Close Observer of U.S. Health System Gets (an Uncomfortably) Closer Look — Physician’s First Watch

Medical News |
January 23, 2014

Close Observer of U.S. Health System Gets (an Uncomfortably) Closer Look

By Joe Elia

Arnold Relman, a long-time commentator on U.S. health policy, got unexpectedly immersed in the healthcare system last summer when he broke his neck in a fall. He recounts the experience in The New York Review of Books.

His narrative gives a patient's-eye view of his ordeal and subsequent recovery. He also offers this observation: "New technologies and electronic record-keeping affect how doctors do their work. Attention to the masses of data generated by laboratory and imaging studies has shifted their focus away from the patient. Doctors now spend more time with their computers than at the bedside."

And this: "What personal care hospitalized patients now get is mostly from nurses."

We should note that Dr. Relman served as editor-in-chief (and this writer's boss) at the New England Journal of Medicine. We assure you that, should other medical editors have similar misfortunes and live to write about them so engagingly, we will cover them.

Reader Comments (7)

Victor Elinoff' MD Physician, Family Medicine/General Practice, Endwell Family Physicians

Right on! We meaning everyone involved in health care planning administration and delivery are creators of the environment Dr R. described . The older PCP family docs are moving away from hospital care financial and other concerns make rounding on your own patient increasingly more complex and time consuming. The complexity of meeting metrix including data and avoiding state and federal sanctions makes nursing more attentive to computer than pt as well. Is it too late to change the path we are on? The computer is running our lives in the office as well. Is humanity gone from health care ? Dr R survived and that is what shows up in the metrix.

LOUIS COLASANTI Other, Epidemiology/Statistics, Vermont State Colleges

The number of comments that focus on EHR, Medicare and 'government intrusion' issues avoid the central problem, which is the model of care. Health insurance -- private as well as public -- had fueled the adoption of computerized systems long before the intrusion of any EHR mandate. Furthermore, accurate and aggregated EHRs {omitting, of course, any personally identifying information} have the potential to provide invaluable insights into the efficacy of treatments. The problem is not computers, nor is it 'government intrusion', which has been no more intrusive than private insurers. The problem is with the model of care, and that model of care had nurses providing most of the personal care to in-hospital patients long before computers and long before Medicare.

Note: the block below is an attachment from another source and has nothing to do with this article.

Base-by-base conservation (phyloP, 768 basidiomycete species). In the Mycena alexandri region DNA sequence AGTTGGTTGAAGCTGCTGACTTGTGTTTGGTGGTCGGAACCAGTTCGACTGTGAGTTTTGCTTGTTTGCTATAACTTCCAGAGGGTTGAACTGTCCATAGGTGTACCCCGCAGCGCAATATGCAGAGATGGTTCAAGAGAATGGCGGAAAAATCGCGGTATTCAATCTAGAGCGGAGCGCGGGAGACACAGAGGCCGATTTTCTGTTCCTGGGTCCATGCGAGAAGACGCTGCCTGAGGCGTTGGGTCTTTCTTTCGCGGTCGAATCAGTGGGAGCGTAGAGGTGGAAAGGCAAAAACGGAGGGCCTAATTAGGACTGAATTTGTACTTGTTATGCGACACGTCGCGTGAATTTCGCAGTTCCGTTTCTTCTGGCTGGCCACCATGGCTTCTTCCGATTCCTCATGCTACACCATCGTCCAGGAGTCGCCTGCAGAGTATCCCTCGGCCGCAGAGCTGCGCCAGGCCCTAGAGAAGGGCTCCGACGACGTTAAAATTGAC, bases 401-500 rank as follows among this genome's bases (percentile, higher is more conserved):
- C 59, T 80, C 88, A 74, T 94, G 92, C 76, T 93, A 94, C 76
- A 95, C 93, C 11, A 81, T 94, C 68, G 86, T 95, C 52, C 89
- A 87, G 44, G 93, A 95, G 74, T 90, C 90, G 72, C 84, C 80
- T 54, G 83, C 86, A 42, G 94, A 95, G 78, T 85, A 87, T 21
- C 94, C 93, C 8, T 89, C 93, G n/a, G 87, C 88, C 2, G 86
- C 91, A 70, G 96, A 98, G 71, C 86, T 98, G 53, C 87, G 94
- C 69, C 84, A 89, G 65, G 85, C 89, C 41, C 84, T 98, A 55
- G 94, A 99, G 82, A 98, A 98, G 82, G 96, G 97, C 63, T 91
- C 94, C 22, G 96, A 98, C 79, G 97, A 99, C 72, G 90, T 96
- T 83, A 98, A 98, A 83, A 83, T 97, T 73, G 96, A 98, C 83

This is not the time, nor is there the space, to go into sufficient detail here. Suffice it to say, then, that a closer look at the spectrum of our model of care, starting with medical schools, is in order. With respect to medical school education, one can begin with the conspicuously absent pieces of the puzzle in the curriculum about the importance of direct patient care, but then proceed to the unnecessary limits on admissions. Next, one can pay some attention to re-thinking and extending the roles of PAs, nurse practitioners and other providers. All this could go a very long way, indeed, toward maintaining closer patient contact and providing improved care, whether in the hospital, the clinic, or the office.